too close they fly out and sting it.
Somehow the sea slug manages to swallow his prey without getting stung. He seems to know how to put a safety catch on the whiplash stings, which remain coiled up and therefore harmless. But he makes no attempt to digest them; instead, he sets about making use of them, just as they are. Nature has provided this sea slug with some narrow hair-lined tubes linking his stomach to the surface of his body. Slowly and carefully he works the stings out through these channels and arranges them in strategic positions on his back. Whatever the secret safety-catch may have been, he removes it once the sting is safely positioned, and then he is ready to sting his own enemies.
Another example concerns a species of empipid fly, which spends most of its time living on the back of a golden web spider. It waits for the spider to inject his prey with a digestive juice, and then hops off the spiders back for a quick slurp, whilst the spider waits for his meal to tenderize. This fly has to avoid contact with both the web, the digestive juice, and of course the spider! It takes him only a few seconds to gorge himself to the full, because his mouth is specially formed for sucking liquids quickly. Once it has eaten, it flies back on to the spider’s back. Again, the perfection we see now seems to show direct goal oriented intent, rather than blind, so-called “ beneficial genetic translation errors ”.
Memories of experiences encoded in DNA?
One theory, like morphogenetic fields, suggests that actual memories of events experienced by parents can be encoded in DNA strands and passed on to the next generation. Recent research has shown that a migrating bird actually stopped for a rest on exactly the same tree as his father had done on a previous migration. The fact that the young bird had never been on this migration beforehand adds weight to this idea. In a similar way, juvenile bluetits can peel back the lids of milk bottles without having seen it demonstrated to them. The appearance of milk bottle lids on the planet’s surface followed by their exploitation by said bluetits, on a geological timescale is meaningless. It is almost simultaneous!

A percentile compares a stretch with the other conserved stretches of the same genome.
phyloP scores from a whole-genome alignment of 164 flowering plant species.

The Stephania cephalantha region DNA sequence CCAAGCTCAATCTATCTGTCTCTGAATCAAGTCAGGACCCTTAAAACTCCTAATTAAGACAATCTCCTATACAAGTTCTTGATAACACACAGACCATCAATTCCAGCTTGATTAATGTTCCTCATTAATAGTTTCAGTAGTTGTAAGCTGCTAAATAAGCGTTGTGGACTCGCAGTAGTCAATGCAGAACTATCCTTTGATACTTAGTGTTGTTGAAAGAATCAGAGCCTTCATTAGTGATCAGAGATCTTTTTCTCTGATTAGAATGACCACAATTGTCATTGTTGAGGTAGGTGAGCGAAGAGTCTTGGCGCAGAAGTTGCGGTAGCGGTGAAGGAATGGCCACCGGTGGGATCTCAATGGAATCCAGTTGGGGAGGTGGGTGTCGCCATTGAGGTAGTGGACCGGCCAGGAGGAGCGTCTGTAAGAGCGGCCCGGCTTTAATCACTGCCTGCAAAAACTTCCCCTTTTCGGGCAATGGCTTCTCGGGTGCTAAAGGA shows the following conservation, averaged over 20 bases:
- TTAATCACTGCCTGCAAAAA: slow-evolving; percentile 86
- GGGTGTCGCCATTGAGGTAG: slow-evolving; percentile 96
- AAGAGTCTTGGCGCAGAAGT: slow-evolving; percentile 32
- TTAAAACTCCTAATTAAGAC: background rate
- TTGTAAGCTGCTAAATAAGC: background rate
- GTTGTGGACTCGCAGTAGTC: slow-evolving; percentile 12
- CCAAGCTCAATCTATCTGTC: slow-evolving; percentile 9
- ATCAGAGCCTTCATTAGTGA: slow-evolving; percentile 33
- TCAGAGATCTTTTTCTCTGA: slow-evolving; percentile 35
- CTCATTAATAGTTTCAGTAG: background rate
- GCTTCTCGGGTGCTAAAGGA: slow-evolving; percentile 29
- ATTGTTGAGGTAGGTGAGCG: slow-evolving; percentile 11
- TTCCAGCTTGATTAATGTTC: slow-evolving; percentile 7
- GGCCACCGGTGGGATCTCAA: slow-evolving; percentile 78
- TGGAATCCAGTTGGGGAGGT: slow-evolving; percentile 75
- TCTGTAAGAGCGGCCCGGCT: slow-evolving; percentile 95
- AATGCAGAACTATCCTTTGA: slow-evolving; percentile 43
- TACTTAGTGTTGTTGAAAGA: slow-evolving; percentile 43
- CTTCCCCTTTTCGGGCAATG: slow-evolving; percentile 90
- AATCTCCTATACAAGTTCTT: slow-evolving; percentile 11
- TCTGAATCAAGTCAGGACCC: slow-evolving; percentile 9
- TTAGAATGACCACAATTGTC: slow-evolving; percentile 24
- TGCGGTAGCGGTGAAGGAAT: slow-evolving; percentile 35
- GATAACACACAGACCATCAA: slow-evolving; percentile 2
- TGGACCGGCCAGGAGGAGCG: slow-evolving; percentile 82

I know someone who took part in an experiment whereby she was hypnotized into a “previous life” and then asked a series of specific questions about her environment. Only her answers came from a man who claimed to be a thief who lived in London some 200 years ago. She told me her answers to questions like “How much is a loaf of bread?” came naturally and without hesitation, although she describes a certain detachment from the whole experience. She successfully named the road where “he” lived, the church at the end of the road and when asked “ how much does margarine cost?” answered, “What’s that?” The person conducting these experiments was well equipped with computers giving him details of old town maps, etc so that any information could be verified during the séance. All the information “he” gave was correct, the name of the thief is known, but at the time of writing I don’t yet know if this thief has been identified as an ancestor of the hypnotized lady.
Maybe Jung’s pool of collective sub-consciousness is synonymous with this racial memory. Past civilizations have often relied on wisdom gleaned by the interpretation of dreams, a realm where our sub-consciousness is able to access information and communicate it to us via symbolic metaphor whilst we are fast asleep. I must agree with people who argue that dreams are “mental diarrhea” for most of us, most nights. But we all have the potential to have what Jung called a “big dream”, in which fundamental truths about the destiny of mankind are given to individuals for them to be shared with the rest of the population. I’m sure we are becoming further detached from our sub-consciousness in recent times, and as a consequence our reflection in the mirror during dreamtime looks like mental diarrhea!
Approximately 500,000 years ago, Homo erectus discovered how to use fire. Archaeologists using carbon 14 dating techniques noticed that the earliest artificially made fires dated very closely to one another, but in various locations all over the planet! Realizing that direct communication was out of the question at this time, archeologists argued that the initial fire using group of Homo erectus split up into smaller groups and engaged on a whirlwind tour of the Earth, leaving traces of their passage in the ashes of their ancient fires.
However, approximately 20,000 years ago, mankind discovered a revolutionary method for making flint tools. Again, this discovery was on a global scale in various diverse locations, from the